Game of Thrones Whisky: The Night’s Watch (Oban)


You think watching the last season of Game of Thrones was hard? You should have tried watching the last season of Game of Thrones *and* reviewing all eight of Diageo’s Game of Thrones malts. Sure, only a couple have been completely dull but only a couple so far have been better than decent (the Lagavulin and the Clynelish). Nor have very many of the pairings made much sense: House Lannister (built on gold mines) got the smoky Lagavulin while the dragon-riding Targaryens got the Cardhu Gold. The Night’s Watch being assigned Oban makes very little sense as well. The Night’s Watch is at the very north of the known world of Westeros; shouldn’t they have been matched with one of the northernmost distilleries? If you ask me, House Stark should have been given Glen Ord or Teaninich instead of Dalwhinnie (which should have gone to House Tyrell), and the Night’s Watch should have got Clynelish. I’m upset about this because none of it matters. On to the whisky. Continue reading

Game of Thrones Whisky: House Targaryen (Cardhu Gold)


Could it be that the fate of the Breaker of Chains on Game of Thrones was signaled by spirits behemoth, Diageo? You see, as part of their Game of Thrones whisky marketing gimmick they matched House Targaryen with the Cardhu distillery. The natural pairing would have been with the one highly smoky whisky in the lineup; but that Lagavulin was given to House Lannister who really should have been paired with this release of Cardhu Gold. As it happens, House Lannister survived the ending of Game of Thrones while Daenerys Targaryen’s corpse was probably dropped into the sea when Drogon absent-mindedly flexed his claws mid-flight. Her heel turn prior to her demise shocked a lot of people—it had been signaled but not properly developed on the show—but we should have seen it coming, No house is going to rule a continent that has as its namesake whisky an artificially coloured malt from a minor distillery bottled at 40%. Daenerys Targaryen deserved a better arc on Game of Thrones and a better whisky too. All men must die, as that cheerful Valyrian saying goes, but it does not follow that all men must drink mediocre whisky while still among the living. Continue reading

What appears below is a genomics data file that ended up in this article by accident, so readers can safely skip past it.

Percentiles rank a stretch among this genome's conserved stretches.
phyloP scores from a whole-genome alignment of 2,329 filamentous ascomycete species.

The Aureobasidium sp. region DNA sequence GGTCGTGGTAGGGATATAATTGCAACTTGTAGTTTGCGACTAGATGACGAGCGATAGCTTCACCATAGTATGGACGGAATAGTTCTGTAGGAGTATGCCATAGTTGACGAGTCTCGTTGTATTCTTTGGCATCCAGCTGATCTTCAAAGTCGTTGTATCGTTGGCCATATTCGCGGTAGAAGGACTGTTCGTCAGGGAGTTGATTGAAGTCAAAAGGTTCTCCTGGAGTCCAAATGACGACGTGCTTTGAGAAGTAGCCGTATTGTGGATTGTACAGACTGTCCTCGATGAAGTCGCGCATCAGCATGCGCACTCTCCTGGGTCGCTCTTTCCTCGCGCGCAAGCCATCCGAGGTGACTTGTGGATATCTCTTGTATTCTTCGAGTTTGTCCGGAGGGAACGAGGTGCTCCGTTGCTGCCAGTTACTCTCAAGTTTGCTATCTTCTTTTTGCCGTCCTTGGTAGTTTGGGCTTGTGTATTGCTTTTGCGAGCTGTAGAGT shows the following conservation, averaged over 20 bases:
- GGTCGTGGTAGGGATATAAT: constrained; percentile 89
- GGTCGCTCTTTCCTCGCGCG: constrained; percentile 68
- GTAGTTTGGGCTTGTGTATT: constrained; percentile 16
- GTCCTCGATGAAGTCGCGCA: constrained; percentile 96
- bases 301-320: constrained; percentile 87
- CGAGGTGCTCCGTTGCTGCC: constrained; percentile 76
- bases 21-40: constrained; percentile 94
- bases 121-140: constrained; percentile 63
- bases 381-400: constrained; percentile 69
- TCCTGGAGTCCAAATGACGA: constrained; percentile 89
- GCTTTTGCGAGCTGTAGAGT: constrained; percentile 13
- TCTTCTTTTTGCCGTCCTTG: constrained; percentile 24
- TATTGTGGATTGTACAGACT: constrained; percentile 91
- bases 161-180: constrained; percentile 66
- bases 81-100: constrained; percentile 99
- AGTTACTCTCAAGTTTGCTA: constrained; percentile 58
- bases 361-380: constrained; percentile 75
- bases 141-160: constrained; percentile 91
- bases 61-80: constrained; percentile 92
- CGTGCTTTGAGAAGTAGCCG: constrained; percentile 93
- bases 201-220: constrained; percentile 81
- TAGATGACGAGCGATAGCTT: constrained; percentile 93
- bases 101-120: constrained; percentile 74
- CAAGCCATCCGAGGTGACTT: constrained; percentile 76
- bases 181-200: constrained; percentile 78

Game of Thrones Whisky: House Tully (Glendullan)


So, Game of Thrones is done. No matter how you feel about Daenerys Targaryen, I can’t help feel she deserved to go out better than Roose Bolton. I mean the magic was strong with her: she was able to project her voice so that people hundreds and hundreds of feet away were able to hear her over the neighing of horses. And then she got stabbed by a guy who couldn’t be trusted to take his sword into a guarded cell but could apparently walk up to the queen with multiple stabby weapons with no guards present. Oh yes, SPOILER ALERT!

I was expecting to have the review right after the series finale be of the House Targaryen whisky but I’ve decided instead to go with House Tully, in honour of Erdmure Tully who re-emerged right on cue to be embarrassed again. House Tully is a dull, dull house and fittingly Diageo have matched them with Glendullan, a dull, dull distillery. I know I always say that every distillery is capable of producing great whiskies but I’m not sure anyone has ever had a great Glendullan. It would be a Game of Thrones level shocker if this turned out to be a great one but, alas, it is not. Oh yes, SPOILER ALERT! Continue reading

Glen Ord 31, 1983 (Cadenhead)


Okay, let’s do another older Glen Ord bottled by Cadenhead. This is 10 years older than Wednesday’s 21 yo (yes, that makes it 31 years old) and was bottled in 2014 from a single bourbon hogshead. I think this might be the oldest Glen Ord I’ve yet had. Considering how much I like the official 30 yo—and the fact that I really liked Wednesday’s 21 yo—I have my hopes up. Will they be fulfilled? Let’s see.

Glen Ord 31, 1983 (51%; Cadenhead; single bourbon hogshead; from a bottle split)

Nose: Malty and a little bready off the top and then on the second sniff too. There’s some lemon and some wax as well but mostly it’s the malt that registers. After a minute or so fruit begins to emerge, mostly in the citrus family: lemon and grapefruit; some gooseberry too. Muskier with water and the lemon turns to citronella. Continue reading